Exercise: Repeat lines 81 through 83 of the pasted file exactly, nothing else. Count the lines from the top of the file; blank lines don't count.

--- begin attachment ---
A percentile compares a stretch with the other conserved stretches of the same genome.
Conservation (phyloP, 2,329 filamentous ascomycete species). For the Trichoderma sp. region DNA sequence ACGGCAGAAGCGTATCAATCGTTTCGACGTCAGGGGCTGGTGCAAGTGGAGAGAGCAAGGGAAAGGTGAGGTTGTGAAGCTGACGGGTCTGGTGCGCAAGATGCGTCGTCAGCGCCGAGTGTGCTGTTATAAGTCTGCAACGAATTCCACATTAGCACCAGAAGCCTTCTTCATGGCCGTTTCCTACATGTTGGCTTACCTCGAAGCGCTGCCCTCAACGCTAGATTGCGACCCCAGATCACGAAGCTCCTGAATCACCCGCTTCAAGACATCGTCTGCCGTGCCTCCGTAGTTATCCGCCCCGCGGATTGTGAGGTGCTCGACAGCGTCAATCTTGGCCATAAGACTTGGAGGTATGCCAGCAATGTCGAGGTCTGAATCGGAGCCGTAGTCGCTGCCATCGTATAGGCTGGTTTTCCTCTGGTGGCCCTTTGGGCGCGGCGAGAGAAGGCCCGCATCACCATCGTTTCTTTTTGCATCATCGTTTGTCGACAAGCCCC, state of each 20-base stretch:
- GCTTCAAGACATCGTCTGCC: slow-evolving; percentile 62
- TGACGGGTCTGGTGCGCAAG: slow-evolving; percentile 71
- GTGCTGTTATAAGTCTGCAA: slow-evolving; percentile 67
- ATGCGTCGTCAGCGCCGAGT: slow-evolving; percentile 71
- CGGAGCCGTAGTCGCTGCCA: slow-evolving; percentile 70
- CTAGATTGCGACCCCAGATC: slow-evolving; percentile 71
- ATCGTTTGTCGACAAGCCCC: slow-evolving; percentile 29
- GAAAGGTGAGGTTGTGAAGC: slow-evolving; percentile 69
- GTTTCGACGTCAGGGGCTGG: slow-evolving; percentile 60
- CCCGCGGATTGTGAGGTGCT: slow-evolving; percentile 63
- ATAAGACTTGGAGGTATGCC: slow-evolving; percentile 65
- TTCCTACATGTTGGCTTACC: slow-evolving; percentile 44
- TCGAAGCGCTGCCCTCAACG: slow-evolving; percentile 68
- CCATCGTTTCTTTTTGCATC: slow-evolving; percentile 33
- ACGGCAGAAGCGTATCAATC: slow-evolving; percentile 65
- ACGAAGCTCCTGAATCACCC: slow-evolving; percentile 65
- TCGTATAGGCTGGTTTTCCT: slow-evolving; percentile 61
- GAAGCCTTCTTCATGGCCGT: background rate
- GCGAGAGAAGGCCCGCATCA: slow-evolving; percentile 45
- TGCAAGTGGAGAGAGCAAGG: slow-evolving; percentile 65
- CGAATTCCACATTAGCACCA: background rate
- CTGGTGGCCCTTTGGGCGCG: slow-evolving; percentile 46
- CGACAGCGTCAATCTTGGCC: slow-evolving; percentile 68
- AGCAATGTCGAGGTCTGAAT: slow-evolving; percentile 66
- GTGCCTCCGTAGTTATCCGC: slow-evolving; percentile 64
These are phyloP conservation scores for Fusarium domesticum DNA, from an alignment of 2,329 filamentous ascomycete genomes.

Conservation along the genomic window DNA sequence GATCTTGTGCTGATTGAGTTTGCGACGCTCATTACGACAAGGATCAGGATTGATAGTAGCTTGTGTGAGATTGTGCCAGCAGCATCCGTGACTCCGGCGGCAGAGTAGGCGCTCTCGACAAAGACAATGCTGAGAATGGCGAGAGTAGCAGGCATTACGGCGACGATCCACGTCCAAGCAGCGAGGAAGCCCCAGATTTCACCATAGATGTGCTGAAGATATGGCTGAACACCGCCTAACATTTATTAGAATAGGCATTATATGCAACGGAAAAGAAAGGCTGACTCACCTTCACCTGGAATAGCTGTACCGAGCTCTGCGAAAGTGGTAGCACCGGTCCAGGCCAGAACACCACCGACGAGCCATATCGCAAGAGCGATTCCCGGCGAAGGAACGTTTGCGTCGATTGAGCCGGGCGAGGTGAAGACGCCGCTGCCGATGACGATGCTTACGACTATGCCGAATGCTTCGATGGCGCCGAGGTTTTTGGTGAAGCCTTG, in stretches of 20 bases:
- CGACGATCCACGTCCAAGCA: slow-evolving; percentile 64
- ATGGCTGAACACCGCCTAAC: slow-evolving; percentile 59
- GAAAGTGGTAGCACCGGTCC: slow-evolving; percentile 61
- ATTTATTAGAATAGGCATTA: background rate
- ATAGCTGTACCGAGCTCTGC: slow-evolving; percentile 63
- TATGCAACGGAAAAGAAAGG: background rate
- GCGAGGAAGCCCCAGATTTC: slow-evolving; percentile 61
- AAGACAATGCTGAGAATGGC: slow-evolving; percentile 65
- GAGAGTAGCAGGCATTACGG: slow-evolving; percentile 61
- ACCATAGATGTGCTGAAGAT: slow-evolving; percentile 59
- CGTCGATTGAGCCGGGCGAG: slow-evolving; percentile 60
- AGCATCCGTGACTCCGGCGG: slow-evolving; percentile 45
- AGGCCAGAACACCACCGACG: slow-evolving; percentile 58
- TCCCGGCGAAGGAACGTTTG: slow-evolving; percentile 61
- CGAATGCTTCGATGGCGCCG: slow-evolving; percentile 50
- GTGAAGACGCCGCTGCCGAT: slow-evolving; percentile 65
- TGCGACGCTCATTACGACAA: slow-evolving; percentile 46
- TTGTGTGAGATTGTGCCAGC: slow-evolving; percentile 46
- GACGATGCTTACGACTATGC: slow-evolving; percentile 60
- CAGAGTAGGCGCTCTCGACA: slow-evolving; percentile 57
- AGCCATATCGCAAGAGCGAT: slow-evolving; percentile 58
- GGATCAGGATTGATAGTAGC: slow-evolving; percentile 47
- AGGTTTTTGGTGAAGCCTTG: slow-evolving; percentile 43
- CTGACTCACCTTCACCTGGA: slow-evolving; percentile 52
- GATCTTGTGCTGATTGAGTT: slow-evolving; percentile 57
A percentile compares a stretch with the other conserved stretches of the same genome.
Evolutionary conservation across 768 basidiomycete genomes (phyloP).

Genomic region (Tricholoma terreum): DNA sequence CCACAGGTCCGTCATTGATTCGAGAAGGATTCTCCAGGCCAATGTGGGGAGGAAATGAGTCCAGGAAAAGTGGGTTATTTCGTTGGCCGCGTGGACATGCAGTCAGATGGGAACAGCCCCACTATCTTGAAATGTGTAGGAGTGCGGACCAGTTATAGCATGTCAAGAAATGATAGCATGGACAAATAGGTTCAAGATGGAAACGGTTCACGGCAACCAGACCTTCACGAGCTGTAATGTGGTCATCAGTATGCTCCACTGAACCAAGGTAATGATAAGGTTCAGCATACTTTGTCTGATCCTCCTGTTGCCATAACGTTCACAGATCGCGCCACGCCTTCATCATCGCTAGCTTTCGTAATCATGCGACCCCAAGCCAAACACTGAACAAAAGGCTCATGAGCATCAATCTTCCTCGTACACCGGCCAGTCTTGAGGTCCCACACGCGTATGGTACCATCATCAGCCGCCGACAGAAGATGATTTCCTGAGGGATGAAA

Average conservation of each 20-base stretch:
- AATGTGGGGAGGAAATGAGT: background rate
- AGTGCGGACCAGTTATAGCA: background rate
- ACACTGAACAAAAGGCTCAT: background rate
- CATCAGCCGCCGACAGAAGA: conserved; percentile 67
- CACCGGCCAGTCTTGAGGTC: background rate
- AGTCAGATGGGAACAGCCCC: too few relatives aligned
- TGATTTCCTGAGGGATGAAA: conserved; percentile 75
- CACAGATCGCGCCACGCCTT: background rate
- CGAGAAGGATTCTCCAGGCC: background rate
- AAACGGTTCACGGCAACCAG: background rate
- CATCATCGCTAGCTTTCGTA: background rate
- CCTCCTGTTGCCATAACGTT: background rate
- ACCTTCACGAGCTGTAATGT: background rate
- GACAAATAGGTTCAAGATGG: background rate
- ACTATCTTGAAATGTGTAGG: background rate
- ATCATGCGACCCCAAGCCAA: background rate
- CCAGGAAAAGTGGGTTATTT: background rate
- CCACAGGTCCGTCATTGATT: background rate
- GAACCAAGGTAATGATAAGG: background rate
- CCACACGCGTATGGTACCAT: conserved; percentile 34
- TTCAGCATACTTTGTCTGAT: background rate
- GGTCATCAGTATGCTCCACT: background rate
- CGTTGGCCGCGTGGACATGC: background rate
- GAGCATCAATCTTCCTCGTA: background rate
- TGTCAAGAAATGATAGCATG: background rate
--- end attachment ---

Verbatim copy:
- CGTTGGCCGCGTGGACATGC: background rate
- GAGCATCAATCTTCCTCGTA: background rate
- TGTCAAGAAATGATAGCATG: background rate